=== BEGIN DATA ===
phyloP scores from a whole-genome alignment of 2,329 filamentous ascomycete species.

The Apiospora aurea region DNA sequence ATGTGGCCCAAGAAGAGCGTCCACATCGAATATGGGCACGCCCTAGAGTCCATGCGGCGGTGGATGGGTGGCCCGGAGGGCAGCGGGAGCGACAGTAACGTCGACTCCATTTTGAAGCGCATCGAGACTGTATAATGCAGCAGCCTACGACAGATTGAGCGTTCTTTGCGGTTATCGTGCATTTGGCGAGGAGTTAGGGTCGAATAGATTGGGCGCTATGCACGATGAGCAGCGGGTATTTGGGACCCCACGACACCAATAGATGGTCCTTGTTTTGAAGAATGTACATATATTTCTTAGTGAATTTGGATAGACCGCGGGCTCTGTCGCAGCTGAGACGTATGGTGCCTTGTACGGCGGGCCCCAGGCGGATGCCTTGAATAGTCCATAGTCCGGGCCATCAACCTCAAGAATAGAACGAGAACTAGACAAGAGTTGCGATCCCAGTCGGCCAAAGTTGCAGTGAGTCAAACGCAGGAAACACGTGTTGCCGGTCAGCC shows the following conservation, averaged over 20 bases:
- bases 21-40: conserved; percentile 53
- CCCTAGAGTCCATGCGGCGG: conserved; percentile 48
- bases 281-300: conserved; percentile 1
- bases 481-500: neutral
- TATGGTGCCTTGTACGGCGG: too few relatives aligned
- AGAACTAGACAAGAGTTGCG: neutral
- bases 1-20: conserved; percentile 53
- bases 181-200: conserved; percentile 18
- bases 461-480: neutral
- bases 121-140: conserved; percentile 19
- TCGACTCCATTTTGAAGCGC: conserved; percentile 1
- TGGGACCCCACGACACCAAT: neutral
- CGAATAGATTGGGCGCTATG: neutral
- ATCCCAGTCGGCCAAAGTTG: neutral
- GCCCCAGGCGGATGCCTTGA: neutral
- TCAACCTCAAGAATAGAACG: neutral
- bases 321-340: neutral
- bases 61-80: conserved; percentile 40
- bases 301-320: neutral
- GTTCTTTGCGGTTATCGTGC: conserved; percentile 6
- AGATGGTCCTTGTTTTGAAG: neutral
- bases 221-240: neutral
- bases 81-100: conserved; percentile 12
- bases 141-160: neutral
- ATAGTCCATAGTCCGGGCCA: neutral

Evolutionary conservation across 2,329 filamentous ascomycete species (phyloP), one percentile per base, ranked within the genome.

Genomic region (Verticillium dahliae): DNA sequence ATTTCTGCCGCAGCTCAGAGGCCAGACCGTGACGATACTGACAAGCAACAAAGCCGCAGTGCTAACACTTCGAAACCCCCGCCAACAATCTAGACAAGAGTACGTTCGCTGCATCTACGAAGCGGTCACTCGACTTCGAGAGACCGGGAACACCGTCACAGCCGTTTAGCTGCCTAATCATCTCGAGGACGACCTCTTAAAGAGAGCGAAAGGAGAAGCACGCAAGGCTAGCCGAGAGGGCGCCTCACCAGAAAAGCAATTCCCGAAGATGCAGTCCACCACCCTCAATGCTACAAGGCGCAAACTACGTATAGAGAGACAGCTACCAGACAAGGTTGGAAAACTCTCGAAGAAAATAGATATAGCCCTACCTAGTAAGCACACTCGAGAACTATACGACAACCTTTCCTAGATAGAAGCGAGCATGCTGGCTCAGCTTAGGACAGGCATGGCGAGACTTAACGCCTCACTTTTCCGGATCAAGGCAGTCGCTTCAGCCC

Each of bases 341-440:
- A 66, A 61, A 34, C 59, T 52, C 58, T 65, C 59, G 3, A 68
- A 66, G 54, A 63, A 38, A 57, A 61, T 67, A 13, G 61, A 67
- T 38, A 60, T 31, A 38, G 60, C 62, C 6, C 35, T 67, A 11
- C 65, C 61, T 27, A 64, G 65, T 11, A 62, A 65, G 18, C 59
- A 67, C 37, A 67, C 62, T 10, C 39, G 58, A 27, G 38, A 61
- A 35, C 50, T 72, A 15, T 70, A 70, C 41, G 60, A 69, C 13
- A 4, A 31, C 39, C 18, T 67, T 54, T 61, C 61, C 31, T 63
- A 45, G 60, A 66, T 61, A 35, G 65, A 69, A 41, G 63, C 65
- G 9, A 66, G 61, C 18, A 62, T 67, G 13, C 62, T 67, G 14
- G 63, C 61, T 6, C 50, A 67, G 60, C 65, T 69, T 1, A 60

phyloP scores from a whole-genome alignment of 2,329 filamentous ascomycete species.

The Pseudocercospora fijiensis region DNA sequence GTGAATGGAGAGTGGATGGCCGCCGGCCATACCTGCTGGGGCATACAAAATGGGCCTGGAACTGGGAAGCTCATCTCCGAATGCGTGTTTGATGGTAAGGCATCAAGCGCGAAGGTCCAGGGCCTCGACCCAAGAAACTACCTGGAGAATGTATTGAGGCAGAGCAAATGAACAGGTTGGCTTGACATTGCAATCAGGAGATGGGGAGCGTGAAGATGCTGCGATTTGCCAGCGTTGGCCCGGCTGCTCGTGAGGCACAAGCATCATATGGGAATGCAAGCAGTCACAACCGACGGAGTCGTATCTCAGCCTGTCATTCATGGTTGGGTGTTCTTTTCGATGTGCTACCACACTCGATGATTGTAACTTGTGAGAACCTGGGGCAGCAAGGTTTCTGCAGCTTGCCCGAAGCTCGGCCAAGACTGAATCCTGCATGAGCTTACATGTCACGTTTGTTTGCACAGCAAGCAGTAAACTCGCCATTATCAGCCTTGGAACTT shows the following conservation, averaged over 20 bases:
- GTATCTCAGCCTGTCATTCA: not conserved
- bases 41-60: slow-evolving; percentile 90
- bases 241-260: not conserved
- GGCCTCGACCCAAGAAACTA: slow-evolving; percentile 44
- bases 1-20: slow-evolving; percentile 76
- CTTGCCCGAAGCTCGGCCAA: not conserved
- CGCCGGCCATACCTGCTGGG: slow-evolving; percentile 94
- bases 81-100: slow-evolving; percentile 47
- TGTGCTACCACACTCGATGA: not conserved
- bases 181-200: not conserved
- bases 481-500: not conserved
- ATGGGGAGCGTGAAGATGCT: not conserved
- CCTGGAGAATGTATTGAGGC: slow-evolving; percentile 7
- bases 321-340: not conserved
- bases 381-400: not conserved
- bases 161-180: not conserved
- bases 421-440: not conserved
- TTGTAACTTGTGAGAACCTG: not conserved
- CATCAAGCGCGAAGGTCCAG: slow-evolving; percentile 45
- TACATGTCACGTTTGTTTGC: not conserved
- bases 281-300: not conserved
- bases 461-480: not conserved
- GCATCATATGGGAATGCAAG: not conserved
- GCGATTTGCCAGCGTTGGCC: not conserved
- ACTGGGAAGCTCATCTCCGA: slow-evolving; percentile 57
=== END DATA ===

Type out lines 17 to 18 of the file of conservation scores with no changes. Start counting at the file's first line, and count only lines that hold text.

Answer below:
- GCCCCAGGCGGATGCCTTGA: neutral
- TCAACCTCAAGAATAGAACG: neutral